Three ERM students feature in St Maarten's The Daily Herald

The Simpson Bay Lagoon – a Caribbean gem, hub of commerce and activity, and environmental disaster zone all at once – is now the focus of three Vrije Universiteit Amsterdam students, who are working together to research the value of one of the largest inland lagoons in the Caribbean from various angles: social, environmental and economic.

04/16/2019 | 5:28 PM

Anne Molenaar, Anna Fralikhina and Sem Duijndam are Master students in Environment and Resource Management at VU Amsterdam and interns for Environmental Protection in the Caribbean (EPIC). The research is forming the basis for their graduation theses.

The three are building on a foundation set by former EPIC Project Manager Kippy Gilders, who carried out exploratory research, and catalogued the various functions and services of the lagoon.

The students will be delving into the most important items, such as tourism, storm surge protection, biodiversity, recreation and water quality.

While they have only recently arrived on the island, they have already done all the secondary research possible, and have started gathering pertinent information from some of the island’s stakeholders.

The three are combining resources and collecting primary information by means of a household survey, to be carried out throughout the island, on both the French and Dutch sides.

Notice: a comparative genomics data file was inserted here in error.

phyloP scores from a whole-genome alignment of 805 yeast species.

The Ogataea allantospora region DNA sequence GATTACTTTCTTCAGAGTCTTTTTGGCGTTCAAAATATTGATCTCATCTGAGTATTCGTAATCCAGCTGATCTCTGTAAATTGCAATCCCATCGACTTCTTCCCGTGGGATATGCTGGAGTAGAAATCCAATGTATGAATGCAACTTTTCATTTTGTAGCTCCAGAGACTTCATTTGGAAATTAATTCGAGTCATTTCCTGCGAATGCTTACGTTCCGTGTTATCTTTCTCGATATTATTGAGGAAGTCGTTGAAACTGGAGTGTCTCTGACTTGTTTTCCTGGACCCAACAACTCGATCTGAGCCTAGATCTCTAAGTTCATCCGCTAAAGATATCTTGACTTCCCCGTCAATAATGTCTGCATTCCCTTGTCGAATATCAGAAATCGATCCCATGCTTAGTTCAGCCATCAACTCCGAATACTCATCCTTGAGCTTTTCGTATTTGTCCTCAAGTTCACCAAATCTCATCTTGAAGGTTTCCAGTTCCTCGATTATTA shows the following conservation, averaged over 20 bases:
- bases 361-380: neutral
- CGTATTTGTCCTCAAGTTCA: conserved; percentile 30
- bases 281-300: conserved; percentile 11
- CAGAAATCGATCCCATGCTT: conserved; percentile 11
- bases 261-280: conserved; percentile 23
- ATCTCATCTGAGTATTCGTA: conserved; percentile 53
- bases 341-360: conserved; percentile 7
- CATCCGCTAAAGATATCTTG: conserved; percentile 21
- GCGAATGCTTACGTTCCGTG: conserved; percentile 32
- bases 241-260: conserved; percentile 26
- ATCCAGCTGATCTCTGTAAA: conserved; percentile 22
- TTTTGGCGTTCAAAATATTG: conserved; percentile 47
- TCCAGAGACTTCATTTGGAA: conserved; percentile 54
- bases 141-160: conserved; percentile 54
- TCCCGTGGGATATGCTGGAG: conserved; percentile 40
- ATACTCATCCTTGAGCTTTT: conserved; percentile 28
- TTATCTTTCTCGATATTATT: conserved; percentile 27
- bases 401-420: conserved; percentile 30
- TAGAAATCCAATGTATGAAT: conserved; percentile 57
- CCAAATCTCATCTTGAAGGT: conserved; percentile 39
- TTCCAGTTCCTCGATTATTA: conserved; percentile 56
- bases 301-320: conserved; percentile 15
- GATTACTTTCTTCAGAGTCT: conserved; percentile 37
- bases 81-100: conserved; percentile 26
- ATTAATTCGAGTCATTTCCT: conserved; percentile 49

The lagoon’s value can be evaluated from different perspectives, and each student will be using the research findings to answer different questions.

Sem Duijndam will be looking at the lagoon’s economic value, and delve into how different people utilise the lagoon (for example, in work or recreation) and how negative environmental impacts such as pollution or overdevelopment affect industries and livelihoods, directly or indirectly.

Anna Molenaar is also considering value from an economic perspective, and exploring how the community perceives this value. How do people perceive the natural environment in general and how is it reflected in their actions? Do demographics play a role?

Anna Fralikhina is focusing on water quality in different parts of the lagoon, aiming to map out which places suffer from what types of pollution, and what the sources are. This gives insight into how the issues can best be managed.

Delving into the different aspects will provide a clearer view of what the Simpson Bay Lagoon really means to the island’s community.

The link to the full story is here.